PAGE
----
Thursday, April 1, 2010

Speculation and Inferential logic

What is mere speculation and what is inferential logic?

Besides being a chess fan, the other game I am passionate about is Bridge. A card game based on inferential logic that also teaches strategy, concentration etc. The obvious difference between chess and bridge is that in bridge all is hidden except for the declared contracts. I won't go into too much detail here or we will miss the point.

So briefly, what we do in bridge is to note the declared intentions (contracts), elicit the strategy applied, observe and memorise the details (cards being played and the count) and form assumptions. We then test these assumptions throughout the game. A skilled Bridge player will be able, when needed, to tell you what is the last card you are holding. All these without seeing your hidden hand. Many top businessmen and thinkers play this game.

This is of course an oversimplification for there are elements of each in chess and bridge although in different proportions and "apparentness".

In China, chess players are also required to play bridge.

So what is my point?

I have seen many good people fall into the same traps again and again because they lack this understanding. They say mere speculation. Without proof ie the accounts, a conviction in the law courts etc. we cannot make a determination, we need proof.

So it is now very easy to remain a con man. Just hide the accounts, the solid evidence, and they can still stand tall in civil society. Mere speculation they say, I must be given the benefit of the doubt.

True, to an extent. But if we note your declared intentions and we observe and remember the details of your actions. And we test our assumptions over time and in many scenarios then we can say with equal certainty that you are a crook.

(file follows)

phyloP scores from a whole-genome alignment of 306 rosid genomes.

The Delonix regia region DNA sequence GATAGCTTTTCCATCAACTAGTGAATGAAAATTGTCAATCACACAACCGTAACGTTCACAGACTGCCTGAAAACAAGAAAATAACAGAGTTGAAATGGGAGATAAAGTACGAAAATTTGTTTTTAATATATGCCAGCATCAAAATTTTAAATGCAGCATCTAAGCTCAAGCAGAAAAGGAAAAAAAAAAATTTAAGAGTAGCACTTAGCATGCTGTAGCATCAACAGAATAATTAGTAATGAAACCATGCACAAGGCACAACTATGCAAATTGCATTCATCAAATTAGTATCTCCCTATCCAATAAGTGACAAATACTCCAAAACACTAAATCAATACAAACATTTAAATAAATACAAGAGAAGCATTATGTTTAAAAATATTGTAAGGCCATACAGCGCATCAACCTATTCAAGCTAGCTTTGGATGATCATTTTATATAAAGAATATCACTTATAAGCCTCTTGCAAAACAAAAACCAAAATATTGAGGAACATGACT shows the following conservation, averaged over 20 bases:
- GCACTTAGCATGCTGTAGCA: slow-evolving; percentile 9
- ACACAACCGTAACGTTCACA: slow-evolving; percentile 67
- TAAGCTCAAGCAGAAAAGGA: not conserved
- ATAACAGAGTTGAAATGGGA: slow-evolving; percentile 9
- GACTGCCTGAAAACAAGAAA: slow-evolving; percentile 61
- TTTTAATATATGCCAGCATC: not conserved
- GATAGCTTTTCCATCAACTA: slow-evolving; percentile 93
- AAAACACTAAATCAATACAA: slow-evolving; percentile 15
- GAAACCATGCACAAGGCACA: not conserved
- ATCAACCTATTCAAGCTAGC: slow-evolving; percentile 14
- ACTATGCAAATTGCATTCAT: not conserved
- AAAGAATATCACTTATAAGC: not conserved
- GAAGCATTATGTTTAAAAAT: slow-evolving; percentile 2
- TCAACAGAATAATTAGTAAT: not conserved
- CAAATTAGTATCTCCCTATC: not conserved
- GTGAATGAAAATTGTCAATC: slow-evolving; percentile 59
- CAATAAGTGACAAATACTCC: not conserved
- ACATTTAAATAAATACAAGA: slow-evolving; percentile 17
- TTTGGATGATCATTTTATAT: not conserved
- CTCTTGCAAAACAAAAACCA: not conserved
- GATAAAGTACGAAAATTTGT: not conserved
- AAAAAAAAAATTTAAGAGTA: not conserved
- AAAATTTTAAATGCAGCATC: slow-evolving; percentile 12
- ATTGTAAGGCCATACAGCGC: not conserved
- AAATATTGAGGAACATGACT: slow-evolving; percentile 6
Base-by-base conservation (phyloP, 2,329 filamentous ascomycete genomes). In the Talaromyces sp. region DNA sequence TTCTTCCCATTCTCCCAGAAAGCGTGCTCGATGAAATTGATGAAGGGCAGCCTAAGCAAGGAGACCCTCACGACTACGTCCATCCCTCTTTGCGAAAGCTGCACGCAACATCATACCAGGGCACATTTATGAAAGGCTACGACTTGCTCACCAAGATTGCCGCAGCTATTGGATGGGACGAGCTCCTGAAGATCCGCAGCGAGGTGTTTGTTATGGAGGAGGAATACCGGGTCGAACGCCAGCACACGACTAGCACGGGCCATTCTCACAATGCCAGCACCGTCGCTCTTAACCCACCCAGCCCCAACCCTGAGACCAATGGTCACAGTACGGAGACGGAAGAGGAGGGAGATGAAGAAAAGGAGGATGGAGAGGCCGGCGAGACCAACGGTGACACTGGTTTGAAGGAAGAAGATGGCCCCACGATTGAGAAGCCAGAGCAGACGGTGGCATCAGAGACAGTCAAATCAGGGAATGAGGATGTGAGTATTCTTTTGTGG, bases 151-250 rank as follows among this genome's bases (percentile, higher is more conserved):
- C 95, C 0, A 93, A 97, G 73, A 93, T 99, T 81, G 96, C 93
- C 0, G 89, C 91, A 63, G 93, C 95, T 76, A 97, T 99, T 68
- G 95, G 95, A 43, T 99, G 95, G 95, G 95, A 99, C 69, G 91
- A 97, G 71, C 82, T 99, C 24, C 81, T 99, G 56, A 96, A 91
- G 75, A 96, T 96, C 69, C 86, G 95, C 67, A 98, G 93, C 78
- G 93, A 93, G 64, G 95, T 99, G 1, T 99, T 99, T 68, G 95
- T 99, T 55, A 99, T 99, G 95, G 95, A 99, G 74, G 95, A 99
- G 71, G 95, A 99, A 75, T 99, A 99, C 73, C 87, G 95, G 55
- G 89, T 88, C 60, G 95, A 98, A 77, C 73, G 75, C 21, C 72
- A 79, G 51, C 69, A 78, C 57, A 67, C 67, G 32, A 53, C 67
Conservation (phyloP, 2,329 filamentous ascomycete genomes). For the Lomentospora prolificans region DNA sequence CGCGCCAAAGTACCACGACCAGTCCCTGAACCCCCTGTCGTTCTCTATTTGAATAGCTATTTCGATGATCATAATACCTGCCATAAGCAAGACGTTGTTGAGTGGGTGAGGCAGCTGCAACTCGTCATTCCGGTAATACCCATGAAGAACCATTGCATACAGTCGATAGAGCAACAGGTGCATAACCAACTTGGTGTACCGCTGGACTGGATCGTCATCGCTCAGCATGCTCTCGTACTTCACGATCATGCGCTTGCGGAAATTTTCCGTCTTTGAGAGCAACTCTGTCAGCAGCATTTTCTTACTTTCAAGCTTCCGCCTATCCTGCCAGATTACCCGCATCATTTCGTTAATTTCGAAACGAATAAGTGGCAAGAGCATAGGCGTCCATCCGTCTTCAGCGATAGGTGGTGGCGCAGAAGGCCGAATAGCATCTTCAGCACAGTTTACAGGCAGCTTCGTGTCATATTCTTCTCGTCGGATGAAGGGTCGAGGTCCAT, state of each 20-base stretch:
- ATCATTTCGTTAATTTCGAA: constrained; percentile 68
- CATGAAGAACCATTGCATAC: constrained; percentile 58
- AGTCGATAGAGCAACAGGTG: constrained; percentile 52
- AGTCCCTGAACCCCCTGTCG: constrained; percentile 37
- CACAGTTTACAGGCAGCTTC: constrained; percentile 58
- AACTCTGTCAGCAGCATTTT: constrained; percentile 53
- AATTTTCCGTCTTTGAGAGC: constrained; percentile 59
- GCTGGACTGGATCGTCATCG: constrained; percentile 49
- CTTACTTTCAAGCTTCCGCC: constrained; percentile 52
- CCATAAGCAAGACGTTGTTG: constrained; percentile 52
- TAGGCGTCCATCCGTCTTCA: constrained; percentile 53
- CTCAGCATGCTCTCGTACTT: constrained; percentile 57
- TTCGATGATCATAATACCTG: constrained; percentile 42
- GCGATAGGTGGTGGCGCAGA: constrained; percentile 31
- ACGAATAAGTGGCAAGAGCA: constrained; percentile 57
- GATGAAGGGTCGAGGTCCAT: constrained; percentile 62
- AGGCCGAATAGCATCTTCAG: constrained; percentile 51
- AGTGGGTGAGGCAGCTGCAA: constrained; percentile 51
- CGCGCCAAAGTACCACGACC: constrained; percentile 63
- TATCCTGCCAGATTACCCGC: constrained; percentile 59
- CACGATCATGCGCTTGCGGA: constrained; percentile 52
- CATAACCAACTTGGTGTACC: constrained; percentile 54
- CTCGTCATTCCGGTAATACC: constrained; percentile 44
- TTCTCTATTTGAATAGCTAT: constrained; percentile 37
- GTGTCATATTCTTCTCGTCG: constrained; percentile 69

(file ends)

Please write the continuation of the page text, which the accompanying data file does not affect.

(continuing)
In law, this is called circumstantial evidence and this alone can also lead to convictions. In law sufficient circumstantial evidence is proof.(Maybe not widely practiced in Malaysia).

In ordinary life, we cannot always get access to the accounts, cannot open up the brain of our opposite to "see what they think". But nevertheless if we are skilled in the application of inferential logic, we can still mark a crook a crook. This is important if we are not to fall into the same con traps by the same con men again and again. When enough circumstantial evidence is gathered we no longer need to give them the benefit of the doubt but we must be careful or it becomes mere speculation. But there is a solid line dividing both.

The greatest feat of Einstein is his application of inferential logic. He never did a single experiment, never "proofed" a thing. He just tested current assumptions in his mind, reordered the information and came up with the theory of relativity. And his theories are predictive.

Do think on this. It may be important.

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